Glenn H. Shepard Jr., Ph.D.

While such drastic measures of social distancing are novel and challenging in our hyper-connected contemporary world, indigenous peoples have long used the strategy of “voluntary isolation” to protect themselves from the immunological and existential threats of European colonization.

As governments around the world decide on public health measures to contain the spread of coronavirus, indigenous peoples across the Amazon, from the Madre de Dios Region in Peru to the Xingu Indigenous Park in Brazil, have taken the lead by declaring self-imposed states of quarantine to avoid the introduction of this virulent new disease to their communities. While such drastic measures of social distancing are novel and challenging in our hyper-connected contemporary world, indigenous peoples have long used the strategy of “voluntary isolation” to protect themselves from the immunological and existential threats of European colonization.

The Chitonahua people spent decades fleeing from intruders until they were forcefully contacted by Peruvian loggers in the late 1990s, losing about half of their population to introduced diseases. The region they inhabit along the Peru-Brazil border contains the largest known concentrations of isolated indigenous peoples in the world. Photo ©G.H. Shepard Jr (1997)

Indigenous peoples of lowland South America have contributed to global health with important biomedical compounds derived from plant medicines such as quinine, curare, ipecac and pilocarpine, as well as shamanic preparations like ayahuasca, sananga, and kambô that have attracted the attention of psychonauts and pharmaceutical researchers alike. And yet, tragically, the indigenous people of South America were also highly susceptible to introduced Old World diseases like smallpox, measles, whooping cough, and influenza that, in conjunction with violence and territorial invasion, killed some 90-95% of the original population.

To survive, some indigenous populations fled to remote regions and cut off all contact with outsiders, even their indigenous neighbors.

Especially during the so-called “Rubber Boom” at the turn of the twentieth century, rubber tappers seeking to profit from the high price of natural latex on international markets penetrated the deepest reaches of the Amazon, co-opting or enslaving indigenous people and spreading deadly diseases. To survive, some indigenous populations fled to remote regions and cut off all contact with outsiders, even their indigenous neighbors. In some cases, indigenous communities have been forced to abandon settled village life and agriculture altogether, adopting a fully nomadic lifestyle in the forest. Previous, at times misleading, descriptions of such groups as “uncontacted,” “Stone Age” or “hunter-gatherer” peoples implied that they were passive victims of some accident of geography or history — human societies left behind in the backwaters of human evolution. Today, scholars and indigenous protection agents have come to understand their isolation not as a natural condition, but rather, a conscious choice of survival and self-determination.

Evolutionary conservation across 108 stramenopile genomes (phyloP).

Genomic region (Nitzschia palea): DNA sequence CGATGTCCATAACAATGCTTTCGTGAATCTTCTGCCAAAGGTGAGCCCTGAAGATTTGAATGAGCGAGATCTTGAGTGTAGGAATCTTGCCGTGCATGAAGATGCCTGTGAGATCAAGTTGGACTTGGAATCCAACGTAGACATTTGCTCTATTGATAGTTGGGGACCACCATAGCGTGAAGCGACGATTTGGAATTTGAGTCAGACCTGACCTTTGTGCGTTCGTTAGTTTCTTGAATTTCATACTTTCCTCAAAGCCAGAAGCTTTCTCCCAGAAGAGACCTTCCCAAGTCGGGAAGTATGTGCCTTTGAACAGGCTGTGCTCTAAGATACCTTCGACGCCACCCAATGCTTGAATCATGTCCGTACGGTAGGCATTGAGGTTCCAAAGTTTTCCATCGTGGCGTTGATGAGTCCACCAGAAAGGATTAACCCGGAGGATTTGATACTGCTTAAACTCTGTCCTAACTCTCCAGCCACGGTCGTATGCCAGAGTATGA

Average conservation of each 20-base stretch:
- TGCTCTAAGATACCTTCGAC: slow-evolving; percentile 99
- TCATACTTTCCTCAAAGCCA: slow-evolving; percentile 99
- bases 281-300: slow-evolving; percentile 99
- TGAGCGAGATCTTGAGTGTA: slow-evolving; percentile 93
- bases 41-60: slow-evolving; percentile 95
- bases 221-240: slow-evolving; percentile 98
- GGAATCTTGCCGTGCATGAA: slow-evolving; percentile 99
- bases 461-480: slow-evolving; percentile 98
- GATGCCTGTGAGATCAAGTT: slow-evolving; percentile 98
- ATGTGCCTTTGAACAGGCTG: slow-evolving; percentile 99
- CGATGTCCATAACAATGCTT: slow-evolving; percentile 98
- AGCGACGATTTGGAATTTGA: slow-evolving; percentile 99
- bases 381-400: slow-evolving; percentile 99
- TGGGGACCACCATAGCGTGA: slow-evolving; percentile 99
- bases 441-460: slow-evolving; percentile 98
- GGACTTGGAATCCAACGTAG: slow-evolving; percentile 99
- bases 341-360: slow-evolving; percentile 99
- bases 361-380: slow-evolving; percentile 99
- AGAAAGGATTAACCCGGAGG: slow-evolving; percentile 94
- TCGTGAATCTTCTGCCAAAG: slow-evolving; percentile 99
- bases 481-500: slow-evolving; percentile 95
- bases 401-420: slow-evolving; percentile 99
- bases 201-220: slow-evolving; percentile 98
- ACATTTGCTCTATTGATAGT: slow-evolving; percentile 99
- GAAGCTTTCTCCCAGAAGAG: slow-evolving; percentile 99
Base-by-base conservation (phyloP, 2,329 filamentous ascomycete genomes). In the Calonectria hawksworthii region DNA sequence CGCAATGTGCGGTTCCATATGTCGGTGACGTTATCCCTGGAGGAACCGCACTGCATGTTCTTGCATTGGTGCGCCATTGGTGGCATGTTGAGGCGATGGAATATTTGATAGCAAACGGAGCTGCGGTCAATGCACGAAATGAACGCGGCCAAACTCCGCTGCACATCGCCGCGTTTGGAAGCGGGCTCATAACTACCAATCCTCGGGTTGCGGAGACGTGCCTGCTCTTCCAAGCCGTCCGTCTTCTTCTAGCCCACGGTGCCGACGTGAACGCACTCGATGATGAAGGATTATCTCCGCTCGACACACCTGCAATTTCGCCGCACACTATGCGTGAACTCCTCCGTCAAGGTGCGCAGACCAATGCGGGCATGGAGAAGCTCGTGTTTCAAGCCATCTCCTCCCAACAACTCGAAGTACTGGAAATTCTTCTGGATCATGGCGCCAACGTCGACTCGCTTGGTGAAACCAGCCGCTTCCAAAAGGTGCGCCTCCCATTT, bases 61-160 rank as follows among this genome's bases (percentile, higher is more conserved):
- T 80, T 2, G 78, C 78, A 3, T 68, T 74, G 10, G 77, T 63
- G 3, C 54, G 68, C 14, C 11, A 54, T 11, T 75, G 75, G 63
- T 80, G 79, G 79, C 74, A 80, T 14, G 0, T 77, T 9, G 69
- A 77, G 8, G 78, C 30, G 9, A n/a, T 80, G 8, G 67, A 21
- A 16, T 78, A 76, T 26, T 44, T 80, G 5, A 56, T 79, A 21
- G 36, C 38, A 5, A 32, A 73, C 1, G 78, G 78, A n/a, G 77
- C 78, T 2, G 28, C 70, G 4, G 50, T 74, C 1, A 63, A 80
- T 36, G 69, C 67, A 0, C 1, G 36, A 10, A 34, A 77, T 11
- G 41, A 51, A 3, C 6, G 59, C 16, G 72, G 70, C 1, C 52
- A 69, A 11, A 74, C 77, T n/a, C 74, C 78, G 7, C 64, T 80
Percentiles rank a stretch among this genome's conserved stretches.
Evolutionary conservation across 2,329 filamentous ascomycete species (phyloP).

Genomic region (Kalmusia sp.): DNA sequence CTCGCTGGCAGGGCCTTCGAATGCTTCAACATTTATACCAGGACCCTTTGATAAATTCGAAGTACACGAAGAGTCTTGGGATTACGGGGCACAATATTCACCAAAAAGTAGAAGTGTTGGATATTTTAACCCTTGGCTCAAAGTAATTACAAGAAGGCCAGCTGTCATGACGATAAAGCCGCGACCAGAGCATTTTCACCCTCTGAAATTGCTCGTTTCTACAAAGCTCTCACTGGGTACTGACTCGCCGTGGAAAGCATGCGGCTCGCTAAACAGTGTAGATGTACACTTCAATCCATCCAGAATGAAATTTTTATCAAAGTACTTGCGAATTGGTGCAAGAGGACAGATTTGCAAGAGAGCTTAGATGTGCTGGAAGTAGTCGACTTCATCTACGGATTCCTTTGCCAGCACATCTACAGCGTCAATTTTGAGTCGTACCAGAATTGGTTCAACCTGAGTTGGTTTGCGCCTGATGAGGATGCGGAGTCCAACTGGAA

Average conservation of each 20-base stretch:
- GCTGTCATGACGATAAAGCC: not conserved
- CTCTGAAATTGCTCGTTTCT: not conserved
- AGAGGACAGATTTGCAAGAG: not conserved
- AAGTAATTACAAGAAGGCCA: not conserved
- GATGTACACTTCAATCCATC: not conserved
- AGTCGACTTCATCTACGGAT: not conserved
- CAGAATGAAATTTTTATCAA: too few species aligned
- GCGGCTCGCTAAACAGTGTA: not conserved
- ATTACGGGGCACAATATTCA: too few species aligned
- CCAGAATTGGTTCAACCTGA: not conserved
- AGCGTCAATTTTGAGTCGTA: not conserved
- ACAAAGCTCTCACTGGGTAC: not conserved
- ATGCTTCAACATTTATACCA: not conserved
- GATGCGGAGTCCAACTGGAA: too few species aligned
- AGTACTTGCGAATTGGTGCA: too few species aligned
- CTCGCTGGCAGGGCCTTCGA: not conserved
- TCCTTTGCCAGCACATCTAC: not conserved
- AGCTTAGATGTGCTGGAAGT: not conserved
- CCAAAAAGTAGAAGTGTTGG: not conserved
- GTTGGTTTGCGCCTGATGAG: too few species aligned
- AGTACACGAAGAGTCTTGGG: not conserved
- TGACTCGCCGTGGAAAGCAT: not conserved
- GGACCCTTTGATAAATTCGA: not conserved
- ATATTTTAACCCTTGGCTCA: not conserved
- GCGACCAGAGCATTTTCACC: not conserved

So, as people around the world hunker down in self-quarantine and follow the latest worrisome news, we are all getting a small taste of the kind of mortal panic that has motivated different indigenous peoples to isolate themselves from outsiders, in some cases, through the present.

The spike in burning, destruction, and invasion of the Amazon rainforest over the past few years, especially in Brazil, threatens all indigenous people, and isolated peoples in particular. The global outbreak of this highly contagious, virulent new disease poses a special danger to such immunologically vulnerable peoples. So, as people around the world hunker down in self-quarantine and follow the latest worrisome news, we are all getting a small taste of the kind of mortal panic that has motivated different indigenous peoples to isolate themselves from outsiders, in some cases, through the present. We all hope, as they have, that such radical measures will save us from this deadly epidemic. Perhaps we will come through this experience with a heightened appreciation of our shared fragility.

Art by Mariom Luna.



Featuring Dr. Fernanda Palhano-Fontes Wednesday, October 21th from 12-1:30pm PST  REGISTER FOR THIS EVENT HERE The use of ayahuasca, an indigenous brew from the Amazonian...

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